Hospitality: Spiritual Disciplines

I sometimes joke that I have the spiritual gift of feeding people, and it’s true that more times than not, entering our home will result in some sort of edibles placed before you. It’s the way Scott and I are wired—to have people into our home and, of course, to feed them.

But is hospitality for everyone? Or just for those of us who find it enjoyable or part of our calling?

Some fall into the trap of thinking they can’t be hospitable because their home isn’t big or clean enough, or they aren’t a good enough cook. Others become crippled by a combination of perfectionism, pride, and comparison, concerned about not measuring up to the standards of others.

Hospitality, though, is about much more than good food and a nice house, in spite of its typical portrayal. Hospitality is not about what is provided as much as how it is provided. Hospitality is all about welcome. It’s about extending open arms to other people and inviting them into a safe and warm space. Hospitality is about expressing the welcoming love of Christ to others—both friends and strangers. So, the most lavish banquet in the best decorated of homes could express little of the biblical sense of hospitality based on the attitude of the host, but simple bread and water could incarnate the welcome of Christ himself.

Christians look to the welcome of God as the inspiration for hospitality. He has welcomed us into the intimate circle of family and spread before us a rich banquet table—all while we were still in rags, unable to reciprocate, and still his enemy. The transforming power of the welcome of God through Jesus Christ should move our hearts to extend a mirrored welcome to the world. This attitude can take form beyond food and beyond the walls of our houses.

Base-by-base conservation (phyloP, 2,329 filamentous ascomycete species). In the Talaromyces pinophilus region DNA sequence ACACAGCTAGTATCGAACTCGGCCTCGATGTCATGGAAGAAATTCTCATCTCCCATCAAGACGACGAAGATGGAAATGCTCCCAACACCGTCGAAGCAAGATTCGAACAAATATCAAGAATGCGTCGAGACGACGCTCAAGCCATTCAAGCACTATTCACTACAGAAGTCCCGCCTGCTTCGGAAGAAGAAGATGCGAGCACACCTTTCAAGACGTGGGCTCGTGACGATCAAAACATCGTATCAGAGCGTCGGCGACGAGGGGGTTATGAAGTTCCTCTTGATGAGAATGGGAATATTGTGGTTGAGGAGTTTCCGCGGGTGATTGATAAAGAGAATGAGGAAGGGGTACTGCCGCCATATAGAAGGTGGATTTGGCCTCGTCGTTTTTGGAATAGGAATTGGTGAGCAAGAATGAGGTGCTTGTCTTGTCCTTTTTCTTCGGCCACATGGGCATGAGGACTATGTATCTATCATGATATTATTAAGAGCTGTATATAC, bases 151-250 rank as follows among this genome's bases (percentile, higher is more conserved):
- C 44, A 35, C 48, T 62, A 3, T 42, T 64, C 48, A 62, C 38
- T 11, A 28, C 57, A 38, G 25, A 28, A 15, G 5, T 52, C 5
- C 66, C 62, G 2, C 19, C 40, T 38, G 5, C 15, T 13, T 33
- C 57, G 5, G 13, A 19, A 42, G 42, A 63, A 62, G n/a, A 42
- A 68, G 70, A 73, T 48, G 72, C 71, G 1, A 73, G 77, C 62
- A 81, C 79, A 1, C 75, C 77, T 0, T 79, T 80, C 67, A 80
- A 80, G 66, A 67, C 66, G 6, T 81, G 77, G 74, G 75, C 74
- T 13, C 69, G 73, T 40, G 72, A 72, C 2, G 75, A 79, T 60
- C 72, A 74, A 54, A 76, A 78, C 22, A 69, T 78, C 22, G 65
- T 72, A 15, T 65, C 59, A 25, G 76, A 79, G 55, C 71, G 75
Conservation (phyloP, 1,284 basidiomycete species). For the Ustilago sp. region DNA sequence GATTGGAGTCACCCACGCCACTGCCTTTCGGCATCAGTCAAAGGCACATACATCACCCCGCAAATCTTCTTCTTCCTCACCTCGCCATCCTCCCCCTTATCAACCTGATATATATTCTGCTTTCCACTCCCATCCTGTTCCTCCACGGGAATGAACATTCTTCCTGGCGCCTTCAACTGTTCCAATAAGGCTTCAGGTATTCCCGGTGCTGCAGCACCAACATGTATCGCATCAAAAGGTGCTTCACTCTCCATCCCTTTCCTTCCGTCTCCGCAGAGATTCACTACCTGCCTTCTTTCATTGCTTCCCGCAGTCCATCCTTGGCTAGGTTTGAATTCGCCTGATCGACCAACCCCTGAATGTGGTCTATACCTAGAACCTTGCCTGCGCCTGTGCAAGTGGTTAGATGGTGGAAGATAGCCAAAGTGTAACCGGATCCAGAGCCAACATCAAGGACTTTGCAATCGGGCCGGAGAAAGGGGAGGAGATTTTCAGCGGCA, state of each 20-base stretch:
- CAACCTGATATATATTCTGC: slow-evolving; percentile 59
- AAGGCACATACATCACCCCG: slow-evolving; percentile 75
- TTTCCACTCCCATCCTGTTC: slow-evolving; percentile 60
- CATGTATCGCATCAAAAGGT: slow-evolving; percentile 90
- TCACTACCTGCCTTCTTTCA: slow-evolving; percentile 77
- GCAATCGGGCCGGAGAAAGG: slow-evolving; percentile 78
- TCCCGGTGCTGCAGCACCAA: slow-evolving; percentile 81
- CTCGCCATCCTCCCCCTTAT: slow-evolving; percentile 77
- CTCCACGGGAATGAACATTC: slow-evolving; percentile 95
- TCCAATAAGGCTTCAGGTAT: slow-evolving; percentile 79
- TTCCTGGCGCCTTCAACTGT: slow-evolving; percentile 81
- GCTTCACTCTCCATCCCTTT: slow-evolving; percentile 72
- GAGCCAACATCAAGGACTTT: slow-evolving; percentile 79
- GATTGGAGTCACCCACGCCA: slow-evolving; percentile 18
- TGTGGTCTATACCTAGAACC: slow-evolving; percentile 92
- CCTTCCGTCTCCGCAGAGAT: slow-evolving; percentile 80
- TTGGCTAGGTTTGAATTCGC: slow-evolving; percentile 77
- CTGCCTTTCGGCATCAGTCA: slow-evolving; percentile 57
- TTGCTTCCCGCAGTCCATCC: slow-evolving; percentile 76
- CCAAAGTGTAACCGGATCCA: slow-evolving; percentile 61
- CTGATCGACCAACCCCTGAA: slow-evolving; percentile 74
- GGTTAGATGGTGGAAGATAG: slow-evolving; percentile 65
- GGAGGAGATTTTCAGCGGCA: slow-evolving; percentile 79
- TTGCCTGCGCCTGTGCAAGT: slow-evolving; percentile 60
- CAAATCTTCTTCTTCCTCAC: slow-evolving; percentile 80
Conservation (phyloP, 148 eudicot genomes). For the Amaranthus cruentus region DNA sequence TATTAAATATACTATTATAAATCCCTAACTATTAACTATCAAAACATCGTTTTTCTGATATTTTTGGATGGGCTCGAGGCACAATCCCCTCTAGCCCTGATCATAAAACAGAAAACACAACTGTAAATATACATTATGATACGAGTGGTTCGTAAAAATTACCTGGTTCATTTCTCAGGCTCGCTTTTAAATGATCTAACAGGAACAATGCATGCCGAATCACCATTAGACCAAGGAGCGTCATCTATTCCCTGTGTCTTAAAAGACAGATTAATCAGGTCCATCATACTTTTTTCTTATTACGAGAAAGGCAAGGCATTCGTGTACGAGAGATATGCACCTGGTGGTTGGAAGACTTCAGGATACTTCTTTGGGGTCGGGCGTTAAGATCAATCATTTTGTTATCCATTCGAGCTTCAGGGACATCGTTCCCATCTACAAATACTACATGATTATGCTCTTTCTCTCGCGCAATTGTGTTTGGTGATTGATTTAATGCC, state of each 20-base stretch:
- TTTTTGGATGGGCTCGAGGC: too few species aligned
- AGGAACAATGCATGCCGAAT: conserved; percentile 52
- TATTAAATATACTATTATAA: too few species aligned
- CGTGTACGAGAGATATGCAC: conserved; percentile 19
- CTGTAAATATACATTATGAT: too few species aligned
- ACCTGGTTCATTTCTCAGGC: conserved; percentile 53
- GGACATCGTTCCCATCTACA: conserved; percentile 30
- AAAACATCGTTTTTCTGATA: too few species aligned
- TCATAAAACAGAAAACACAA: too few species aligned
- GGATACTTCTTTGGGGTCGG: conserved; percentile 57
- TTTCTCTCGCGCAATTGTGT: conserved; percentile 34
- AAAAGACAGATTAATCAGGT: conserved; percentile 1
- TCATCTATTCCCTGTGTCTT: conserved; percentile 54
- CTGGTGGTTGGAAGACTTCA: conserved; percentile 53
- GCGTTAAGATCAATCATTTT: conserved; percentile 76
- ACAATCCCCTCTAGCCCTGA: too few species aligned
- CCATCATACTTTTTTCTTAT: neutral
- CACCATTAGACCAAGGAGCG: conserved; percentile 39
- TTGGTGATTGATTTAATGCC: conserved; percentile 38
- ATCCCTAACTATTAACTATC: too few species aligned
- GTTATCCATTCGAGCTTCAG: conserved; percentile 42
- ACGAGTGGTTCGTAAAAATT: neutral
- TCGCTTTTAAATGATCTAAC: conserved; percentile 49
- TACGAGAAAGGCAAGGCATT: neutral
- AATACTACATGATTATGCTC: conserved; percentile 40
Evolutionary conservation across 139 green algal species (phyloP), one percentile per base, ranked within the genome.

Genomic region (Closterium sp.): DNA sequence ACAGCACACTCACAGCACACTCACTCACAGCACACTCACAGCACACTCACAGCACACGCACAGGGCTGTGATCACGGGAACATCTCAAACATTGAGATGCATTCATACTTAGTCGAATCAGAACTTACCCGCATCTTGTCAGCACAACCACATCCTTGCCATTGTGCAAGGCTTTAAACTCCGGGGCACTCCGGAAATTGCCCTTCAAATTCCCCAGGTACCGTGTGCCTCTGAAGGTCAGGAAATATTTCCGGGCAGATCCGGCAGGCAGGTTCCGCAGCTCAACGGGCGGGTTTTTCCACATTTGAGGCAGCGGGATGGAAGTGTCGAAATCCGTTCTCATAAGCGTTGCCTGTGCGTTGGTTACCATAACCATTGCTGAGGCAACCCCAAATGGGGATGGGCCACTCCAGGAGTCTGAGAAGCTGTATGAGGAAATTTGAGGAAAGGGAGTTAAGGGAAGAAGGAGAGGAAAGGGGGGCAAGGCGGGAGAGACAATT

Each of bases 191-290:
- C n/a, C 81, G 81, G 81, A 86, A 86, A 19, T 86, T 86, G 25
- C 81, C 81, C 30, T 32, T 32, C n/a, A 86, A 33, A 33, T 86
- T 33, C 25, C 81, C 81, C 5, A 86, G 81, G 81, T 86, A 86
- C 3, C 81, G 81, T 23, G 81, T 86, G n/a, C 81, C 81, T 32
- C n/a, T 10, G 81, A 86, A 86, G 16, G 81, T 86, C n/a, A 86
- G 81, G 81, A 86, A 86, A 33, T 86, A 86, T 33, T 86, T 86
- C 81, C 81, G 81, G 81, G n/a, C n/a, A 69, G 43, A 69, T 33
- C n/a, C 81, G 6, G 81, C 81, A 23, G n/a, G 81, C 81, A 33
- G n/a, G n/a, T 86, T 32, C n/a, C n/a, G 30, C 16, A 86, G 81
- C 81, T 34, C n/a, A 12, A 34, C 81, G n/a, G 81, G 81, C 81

There is something precious about welcoming others into our homes and giving them a place at our table. We invite them into the intimate circle of our family life, just as God invited us into his family. There is something mysterious and powerful about eating with each other—perhaps part of the reason why at the center of the Christian worship tradition is a shared meal, Holy Communion.

Hospitality can be extended to friends and family, as well as those we would consider strangers, different from us, or even in some sense our "enemies." It can become a vehicle for reconciliation and peace-building, tearing down walls as we join around a shared table. 

Thinking of hospitality as a spiritual discipline, at least in my experience, makes it less of a luxury or an if-there’s-time option and more of a priority. It also makes me expectant to learn more of God’s heart as I do it. We see God more fully as we act like him.

In the Spiritual Disciplines Handbook, Adele Calhoun shares some ideas to encourage hospitality:

  • Pray for the people you invite into your home.

  • Reach out to those beyond your family and close friends.

  • Host an exchange student or someone coming from out of town.

  • Spontaneously invite others for a meal.

  • Host a “craving potluck” and ask people to bring something they crave. Don’t try to make it perfect.

  • Let your guests help while they’re in your home.

  • Host a leftovers gathering, in which people simply bring what’s in their refrigerator

  • Create a standard list of conversation questions, which will put people at ease and invite people to open up.

Hospitality does not need to be a grand ordeal, though it can be. It need only be an expression of welcome to another.

How do you practice hospitality?